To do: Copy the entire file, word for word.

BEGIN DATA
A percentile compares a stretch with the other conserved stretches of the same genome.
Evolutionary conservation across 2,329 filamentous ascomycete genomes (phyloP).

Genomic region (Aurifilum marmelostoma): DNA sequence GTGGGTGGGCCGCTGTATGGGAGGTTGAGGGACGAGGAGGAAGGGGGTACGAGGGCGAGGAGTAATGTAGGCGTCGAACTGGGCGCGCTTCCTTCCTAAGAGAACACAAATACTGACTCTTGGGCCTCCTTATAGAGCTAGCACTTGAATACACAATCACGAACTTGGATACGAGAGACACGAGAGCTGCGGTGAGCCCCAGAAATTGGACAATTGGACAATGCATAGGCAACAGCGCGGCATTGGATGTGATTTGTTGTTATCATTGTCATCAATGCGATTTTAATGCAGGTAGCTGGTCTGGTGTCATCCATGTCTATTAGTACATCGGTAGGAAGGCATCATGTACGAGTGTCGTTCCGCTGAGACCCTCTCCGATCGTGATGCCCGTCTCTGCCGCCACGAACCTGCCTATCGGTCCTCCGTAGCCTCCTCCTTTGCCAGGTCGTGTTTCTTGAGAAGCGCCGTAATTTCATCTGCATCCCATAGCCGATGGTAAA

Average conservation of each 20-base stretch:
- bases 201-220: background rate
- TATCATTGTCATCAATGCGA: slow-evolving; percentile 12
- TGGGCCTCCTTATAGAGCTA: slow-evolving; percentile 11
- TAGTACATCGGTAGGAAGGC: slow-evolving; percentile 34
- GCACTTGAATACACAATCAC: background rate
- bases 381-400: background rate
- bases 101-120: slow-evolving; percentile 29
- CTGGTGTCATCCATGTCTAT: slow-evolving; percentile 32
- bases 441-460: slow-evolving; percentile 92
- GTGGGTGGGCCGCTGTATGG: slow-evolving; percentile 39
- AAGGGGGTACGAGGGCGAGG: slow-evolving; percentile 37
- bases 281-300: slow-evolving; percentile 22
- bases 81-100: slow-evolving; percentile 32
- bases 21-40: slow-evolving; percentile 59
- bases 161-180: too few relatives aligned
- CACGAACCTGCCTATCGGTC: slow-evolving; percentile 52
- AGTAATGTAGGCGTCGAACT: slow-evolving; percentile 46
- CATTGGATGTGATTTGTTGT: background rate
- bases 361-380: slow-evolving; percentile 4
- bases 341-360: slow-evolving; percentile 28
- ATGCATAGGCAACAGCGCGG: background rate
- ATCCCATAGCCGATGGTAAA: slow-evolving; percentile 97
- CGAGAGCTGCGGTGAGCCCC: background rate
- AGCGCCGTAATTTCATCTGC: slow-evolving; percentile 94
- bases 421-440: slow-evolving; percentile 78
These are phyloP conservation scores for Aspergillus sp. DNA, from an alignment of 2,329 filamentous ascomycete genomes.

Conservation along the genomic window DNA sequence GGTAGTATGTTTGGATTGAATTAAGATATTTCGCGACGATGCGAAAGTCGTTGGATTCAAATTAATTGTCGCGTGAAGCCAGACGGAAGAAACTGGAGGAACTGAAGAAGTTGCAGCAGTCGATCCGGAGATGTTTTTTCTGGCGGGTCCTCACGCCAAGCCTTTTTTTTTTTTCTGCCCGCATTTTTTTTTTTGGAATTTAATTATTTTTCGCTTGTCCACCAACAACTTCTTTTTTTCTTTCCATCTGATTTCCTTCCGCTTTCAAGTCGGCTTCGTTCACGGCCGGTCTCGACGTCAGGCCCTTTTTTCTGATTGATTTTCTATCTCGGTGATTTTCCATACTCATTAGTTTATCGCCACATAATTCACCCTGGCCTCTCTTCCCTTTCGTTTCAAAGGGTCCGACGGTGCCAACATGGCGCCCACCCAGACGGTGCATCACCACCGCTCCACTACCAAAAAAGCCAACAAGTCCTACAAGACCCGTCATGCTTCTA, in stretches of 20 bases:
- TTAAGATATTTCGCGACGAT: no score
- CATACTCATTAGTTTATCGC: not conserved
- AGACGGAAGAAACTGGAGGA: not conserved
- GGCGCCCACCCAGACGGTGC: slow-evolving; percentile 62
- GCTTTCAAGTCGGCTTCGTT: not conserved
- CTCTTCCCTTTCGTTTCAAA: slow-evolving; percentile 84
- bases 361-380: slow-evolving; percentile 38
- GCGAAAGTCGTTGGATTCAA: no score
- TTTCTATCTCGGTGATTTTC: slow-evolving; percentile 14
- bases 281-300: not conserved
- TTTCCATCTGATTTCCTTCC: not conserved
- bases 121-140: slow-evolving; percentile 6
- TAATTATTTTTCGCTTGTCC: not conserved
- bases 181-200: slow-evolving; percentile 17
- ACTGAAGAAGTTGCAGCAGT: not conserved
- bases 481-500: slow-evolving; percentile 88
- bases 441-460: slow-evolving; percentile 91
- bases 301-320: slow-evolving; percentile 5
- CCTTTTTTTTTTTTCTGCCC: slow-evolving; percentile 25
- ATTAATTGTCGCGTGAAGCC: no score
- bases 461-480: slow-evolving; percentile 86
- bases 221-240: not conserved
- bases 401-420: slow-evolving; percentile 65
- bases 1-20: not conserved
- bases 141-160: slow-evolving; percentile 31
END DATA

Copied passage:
A percentile compares a stretch with the other conserved stretches of the same genome.
Evolutionary conservation across 2,329 filamentous ascomycete genomes (phyloP).

Genomic region (Aurifilum marmelostoma): DNA sequence GTGGGTGGGCCGCTGTATGGGAGGTTGAGGGACGAGGAGGAAGGGGGTACGAGGGCGAGGAGTAATGTAGGCGTCGAACTGGGCGCGCTTCCTTCCTAAGAGAACACAAATACTGACTCTTGGGCCTCCTTATAGAGCTAGCACTTGAATACACAATCACGAACTTGGATACGAGAGACACGAGAGCTGCGGTGAGCCCCAGAAATTGGACAATTGGACAATGCATAGGCAACAGCGCGGCATTGGATGTGATTTGTTGTTATCATTGTCATCAATGCGATTTTAATGCAGGTAGCTGGTCTGGTGTCATCCATGTCTATTAGTACATCGGTAGGAAGGCATCATGTACGAGTGTCGTTCCGCTGAGACCCTCTCCGATCGTGATGCCCGTCTCTGCCGCCACGAACCTGCCTATCGGTCCTCCGTAGCCTCCTCCTTTGCCAGGTCGTGTTTCTTGAGAAGCGCCGTAATTTCATCTGCATCCCATAGCCGATGGTAAA

Average conservation of each 20-base stretch:
- bases 201-220: background rate
- TATCATTGTCATCAATGCGA: slow-evolving; percentile 12
- TGGGCCTCCTTATAGAGCTA: slow-evolving; percentile 11
- TAGTACATCGGTAGGAAGGC: slow-evolving; percentile 34
- GCACTTGAATACACAATCAC: background rate
- bases 381-400: background rate
- bases 101-120: slow-evolving; percentile 29
- CTGGTGTCATCCATGTCTAT: slow-evolving; percentile 32
- bases 441-460: slow-evolving; percentile 92
- GTGGGTGGGCCGCTGTATGG: slow-evolving; percentile 39
- AAGGGGGTACGAGGGCGAGG: slow-evolving; percentile 37
- bases 281-300: slow-evolving; percentile 22
- bases 81-100: slow-evolving; percentile 32
- bases 21-40: slow-evolving; percentile 59
- bases 161-180: too few relatives aligned
- CACGAACCTGCCTATCGGTC: slow-evolving; percentile 52
- AGTAATGTAGGCGTCGAACT: slow-evolving; percentile 46
- CATTGGATGTGATTTGTTGT: background rate
- bases 361-380: slow-evolving; percentile 4
- bases 341-360: slow-evolving; percentile 28
- ATGCATAGGCAACAGCGCGG: background rate
- ATCCCATAGCCGATGGTAAA: slow-evolving; percentile 97
- CGAGAGCTGCGGTGAGCCCC: background rate
- AGCGCCGTAATTTCATCTGC: slow-evolving; percentile 94
- bases 421-440: slow-evolving; percentile 78
These are phyloP conservation scores for Aspergillus sp. DNA, from an alignment of 2,329 filamentous ascomycete genomes.

Conservation along the genomic window DNA sequence GGTAGTATGTTTGGATTGAATTAAGATATTTCGCGACGATGCGAAAGTCGTTGGATTCAAATTAATTGTCGCGTGAAGCCAGACGGAAGAAACTGGAGGAACTGAAGAAGTTGCAGCAGTCGATCCGGAGATGTTTTTTCTGGCGGGTCCTCACGCCAAGCCTTTTTTTTTTTTCTGCCCGCATTTTTTTTTTTGGAATTTAATTATTTTTCGCTTGTCCACCAACAACTTCTTTTTTTCTTTCCATCTGATTTCCTTCCGCTTTCAAGTCGGCTTCGTTCACGGCCGGTCTCGACGTCAGGCCCTTTTTTCTGATTGATTTTCTATCTCGGTGATTTTCCATACTCATTAGTTTATCGCCACATAATTCACCCTGGCCTCTCTTCCCTTTCGTTTCAAAGGGTCCGACGGTGCCAACATGGCGCCCACCCAGACGGTGCATCACCACCGCTCCACTACCAAAAAAGCCAACAAGTCCTACAAGACCCGTCATGCTTCTA, in stretches of 20 bases:
- TTAAGATATTTCGCGACGAT: no score
- CATACTCATTAGTTTATCGC: not conserved
- AGACGGAAGAAACTGGAGGA: not conserved
- GGCGCCCACCCAGACGGTGC: slow-evolving; percentile 62
- GCTTTCAAGTCGGCTTCGTT: not conserved
- CTCTTCCCTTTCGTTTCAAA: slow-evolving; percentile 84
- bases 361-380: slow-evolving; percentile 38
- GCGAAAGTCGTTGGATTCAA: no score
- TTTCTATCTCGGTGATTTTC: slow-evolving; percentile 14
- bases 281-300: not conserved
- TTTCCATCTGATTTCCTTCC: not conserved
- bases 121-140: slow-evolving; percentile 6
- TAATTATTTTTCGCTTGTCC: not conserved
- bases 181-200: slow-evolving; percentile 17
- ACTGAAGAAGTTGCAGCAGT: not conserved
- bases 481-500: slow-evolving; percentile 88
- bases 441-460: slow-evolving; percentile 91
- bases 301-320: slow-evolving; percentile 5
- CCTTTTTTTTTTTTCTGCCC: slow-evolving; percentile 25
- ATTAATTGTCGCGTGAAGCC: no score
- bases 461-480: slow-evolving; percentile 86
- bases 221-240: not conserved
- bases 401-420: slow-evolving; percentile 65
- bases 1-20: not conserved
- bases 141-160: slow-evolving; percentile 31